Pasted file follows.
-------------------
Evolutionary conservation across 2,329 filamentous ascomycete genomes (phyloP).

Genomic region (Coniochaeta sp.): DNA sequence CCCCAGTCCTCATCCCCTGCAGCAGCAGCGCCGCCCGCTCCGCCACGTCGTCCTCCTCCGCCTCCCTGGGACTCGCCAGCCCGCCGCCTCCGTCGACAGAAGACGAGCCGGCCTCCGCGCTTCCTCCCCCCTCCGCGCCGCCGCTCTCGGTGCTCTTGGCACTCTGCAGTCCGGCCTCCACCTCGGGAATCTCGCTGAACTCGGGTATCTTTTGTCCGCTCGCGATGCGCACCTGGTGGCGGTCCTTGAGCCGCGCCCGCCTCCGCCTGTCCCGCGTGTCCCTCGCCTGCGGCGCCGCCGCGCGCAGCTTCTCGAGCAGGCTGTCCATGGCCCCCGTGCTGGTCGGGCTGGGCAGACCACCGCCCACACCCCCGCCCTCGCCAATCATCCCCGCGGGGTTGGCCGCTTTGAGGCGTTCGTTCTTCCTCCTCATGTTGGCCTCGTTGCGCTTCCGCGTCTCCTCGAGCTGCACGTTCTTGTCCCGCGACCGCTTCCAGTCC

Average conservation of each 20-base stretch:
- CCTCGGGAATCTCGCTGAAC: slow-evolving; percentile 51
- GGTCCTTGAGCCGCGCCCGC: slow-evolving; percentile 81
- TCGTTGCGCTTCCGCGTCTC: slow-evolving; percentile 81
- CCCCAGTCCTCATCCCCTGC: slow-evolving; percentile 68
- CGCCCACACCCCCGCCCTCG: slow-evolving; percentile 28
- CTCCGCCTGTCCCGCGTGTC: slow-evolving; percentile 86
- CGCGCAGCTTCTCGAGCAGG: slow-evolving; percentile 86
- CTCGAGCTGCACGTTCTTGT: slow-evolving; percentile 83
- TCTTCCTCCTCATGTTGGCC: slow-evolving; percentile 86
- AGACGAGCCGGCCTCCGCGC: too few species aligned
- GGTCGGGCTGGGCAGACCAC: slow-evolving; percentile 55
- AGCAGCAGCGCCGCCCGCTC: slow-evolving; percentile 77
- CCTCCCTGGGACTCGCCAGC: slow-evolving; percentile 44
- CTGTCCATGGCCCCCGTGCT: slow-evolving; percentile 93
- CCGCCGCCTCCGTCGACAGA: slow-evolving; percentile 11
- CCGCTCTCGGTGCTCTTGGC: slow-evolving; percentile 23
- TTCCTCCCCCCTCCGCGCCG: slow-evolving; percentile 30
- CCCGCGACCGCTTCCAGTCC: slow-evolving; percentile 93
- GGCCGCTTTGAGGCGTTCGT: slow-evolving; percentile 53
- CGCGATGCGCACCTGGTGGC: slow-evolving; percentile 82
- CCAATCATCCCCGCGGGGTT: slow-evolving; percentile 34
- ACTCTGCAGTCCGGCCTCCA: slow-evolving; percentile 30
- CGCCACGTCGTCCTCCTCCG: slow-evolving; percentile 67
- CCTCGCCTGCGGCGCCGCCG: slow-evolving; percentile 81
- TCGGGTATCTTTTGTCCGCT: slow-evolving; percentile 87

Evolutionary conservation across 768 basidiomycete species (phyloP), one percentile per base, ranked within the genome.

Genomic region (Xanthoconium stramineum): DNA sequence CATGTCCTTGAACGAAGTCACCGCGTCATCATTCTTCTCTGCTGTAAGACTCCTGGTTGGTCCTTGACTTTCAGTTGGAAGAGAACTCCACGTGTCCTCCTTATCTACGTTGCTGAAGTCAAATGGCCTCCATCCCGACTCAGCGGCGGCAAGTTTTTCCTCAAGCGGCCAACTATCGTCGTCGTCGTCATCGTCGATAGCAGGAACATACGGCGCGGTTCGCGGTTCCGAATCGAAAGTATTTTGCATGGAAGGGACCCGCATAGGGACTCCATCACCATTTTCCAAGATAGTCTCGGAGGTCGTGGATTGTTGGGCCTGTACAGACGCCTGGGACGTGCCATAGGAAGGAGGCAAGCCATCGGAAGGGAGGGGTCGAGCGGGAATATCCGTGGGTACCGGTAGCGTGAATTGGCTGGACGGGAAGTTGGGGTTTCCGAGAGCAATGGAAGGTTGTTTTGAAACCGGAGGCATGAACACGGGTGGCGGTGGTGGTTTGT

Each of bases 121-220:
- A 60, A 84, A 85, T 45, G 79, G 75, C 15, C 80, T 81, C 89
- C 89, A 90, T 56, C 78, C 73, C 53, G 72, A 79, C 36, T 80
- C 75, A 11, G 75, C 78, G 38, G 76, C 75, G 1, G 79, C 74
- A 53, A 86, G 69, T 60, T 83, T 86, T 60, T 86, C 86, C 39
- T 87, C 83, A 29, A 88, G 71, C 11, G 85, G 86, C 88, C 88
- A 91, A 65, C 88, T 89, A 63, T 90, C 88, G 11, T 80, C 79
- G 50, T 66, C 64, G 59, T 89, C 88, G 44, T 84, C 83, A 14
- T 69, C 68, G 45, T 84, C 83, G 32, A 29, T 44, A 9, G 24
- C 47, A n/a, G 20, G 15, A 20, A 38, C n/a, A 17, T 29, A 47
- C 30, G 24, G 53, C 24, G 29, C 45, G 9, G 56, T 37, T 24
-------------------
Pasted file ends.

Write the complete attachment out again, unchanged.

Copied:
Evolutionary conservation across 2,329 filamentous ascomycete genomes (phyloP).

Genomic region (Coniochaeta sp.): DNA sequence CCCCAGTCCTCATCCCCTGCAGCAGCAGCGCCGCCCGCTCCGCCACGTCGTCCTCCTCCGCCTCCCTGGGACTCGCCAGCCCGCCGCCTCCGTCGACAGAAGACGAGCCGGCCTCCGCGCTTCCTCCCCCCTCCGCGCCGCCGCTCTCGGTGCTCTTGGCACTCTGCAGTCCGGCCTCCACCTCGGGAATCTCGCTGAACTCGGGTATCTTTTGTCCGCTCGCGATGCGCACCTGGTGGCGGTCCTTGAGCCGCGCCCGCCTCCGCCTGTCCCGCGTGTCCCTCGCCTGCGGCGCCGCCGCGCGCAGCTTCTCGAGCAGGCTGTCCATGGCCCCCGTGCTGGTCGGGCTGGGCAGACCACCGCCCACACCCCCGCCCTCGCCAATCATCCCCGCGGGGTTGGCCGCTTTGAGGCGTTCGTTCTTCCTCCTCATGTTGGCCTCGTTGCGCTTCCGCGTCTCCTCGAGCTGCACGTTCTTGTCCCGCGACCGCTTCCAGTCC

Average conservation of each 20-base stretch:
- CCTCGGGAATCTCGCTGAAC: slow-evolving; percentile 51
- GGTCCTTGAGCCGCGCCCGC: slow-evolving; percentile 81
- TCGTTGCGCTTCCGCGTCTC: slow-evolving; percentile 81
- CCCCAGTCCTCATCCCCTGC: slow-evolving; percentile 68
- CGCCCACACCCCCGCCCTCG: slow-evolving; percentile 28
- CTCCGCCTGTCCCGCGTGTC: slow-evolving; percentile 86
- CGCGCAGCTTCTCGAGCAGG: slow-evolving; percentile 86
- CTCGAGCTGCACGTTCTTGT: slow-evolving; percentile 83
- TCTTCCTCCTCATGTTGGCC: slow-evolving; percentile 86
- AGACGAGCCGGCCTCCGCGC: too few species aligned
- GGTCGGGCTGGGCAGACCAC: slow-evolving; percentile 55
- AGCAGCAGCGCCGCCCGCTC: slow-evolving; percentile 77
- CCTCCCTGGGACTCGCCAGC: slow-evolving; percentile 44
- CTGTCCATGGCCCCCGTGCT: slow-evolving; percentile 93
- CCGCCGCCTCCGTCGACAGA: slow-evolving; percentile 11
- CCGCTCTCGGTGCTCTTGGC: slow-evolving; percentile 23
- TTCCTCCCCCCTCCGCGCCG: slow-evolving; percentile 30
- CCCGCGACCGCTTCCAGTCC: slow-evolving; percentile 93
- GGCCGCTTTGAGGCGTTCGT: slow-evolving; percentile 53
- CGCGATGCGCACCTGGTGGC: slow-evolving; percentile 82
- CCAATCATCCCCGCGGGGTT: slow-evolving; percentile 34
- ACTCTGCAGTCCGGCCTCCA: slow-evolving; percentile 30
- CGCCACGTCGTCCTCCTCCG: slow-evolving; percentile 67
- CCTCGCCTGCGGCGCCGCCG: slow-evolving; percentile 81
- TCGGGTATCTTTTGTCCGCT: slow-evolving; percentile 87

Evolutionary conservation across 768 basidiomycete species (phyloP), one percentile per base, ranked within the genome.

Genomic region (Xanthoconium stramineum): DNA sequence CATGTCCTTGAACGAAGTCACCGCGTCATCATTCTTCTCTGCTGTAAGACTCCTGGTTGGTCCTTGACTTTCAGTTGGAAGAGAACTCCACGTGTCCTCCTTATCTACGTTGCTGAAGTCAAATGGCCTCCATCCCGACTCAGCGGCGGCAAGTTTTTCCTCAAGCGGCCAACTATCGTCGTCGTCGTCATCGTCGATAGCAGGAACATACGGCGCGGTTCGCGGTTCCGAATCGAAAGTATTTTGCATGGAAGGGACCCGCATAGGGACTCCATCACCATTTTCCAAGATAGTCTCGGAGGTCGTGGATTGTTGGGCCTGTACAGACGCCTGGGACGTGCCATAGGAAGGAGGCAAGCCATCGGAAGGGAGGGGTCGAGCGGGAATATCCGTGGGTACCGGTAGCGTGAATTGGCTGGACGGGAAGTTGGGGTTTCCGAGAGCAATGGAAGGTTGTTTTGAAACCGGAGGCATGAACACGGGTGGCGGTGGTGGTTTGT

Each of bases 121-220:
- A 60, A 84, A 85, T 45, G 79, G 75, C 15, C 80, T 81, C 89
- C 89, A 90, T 56, C 78, C 73, C 53, G 72, A 79, C 36, T 80
- C 75, A 11, G 75, C 78, G 38, G 76, C 75, G 1, G 79, C 74
- A 53, A 86, G 69, T 60, T 83, T 86, T 60, T 86, C 86, C 39
- T 87, C 83, A 29, A 88, G 71, C 11, G 85, G 86, C 88, C 88
- A 91, A 65, C 88, T 89, A 63, T 90, C 88, G 11, T 80, C 79
- G 50, T 66, C 64, G 59, T 89, C 88, G 44, T 84, C 83, A 14
- T 69, C 68, G 45, T 84, C 83, G 32, A 29, T 44, A 9, G 24
- C 47, A n/a, G 20, G 15, A 20, A 38, C n/a, A 17, T 29, A 47
- C 30, G 24, G 53, C 24, G 29, C 45, G 9, G 56, T 37, T 24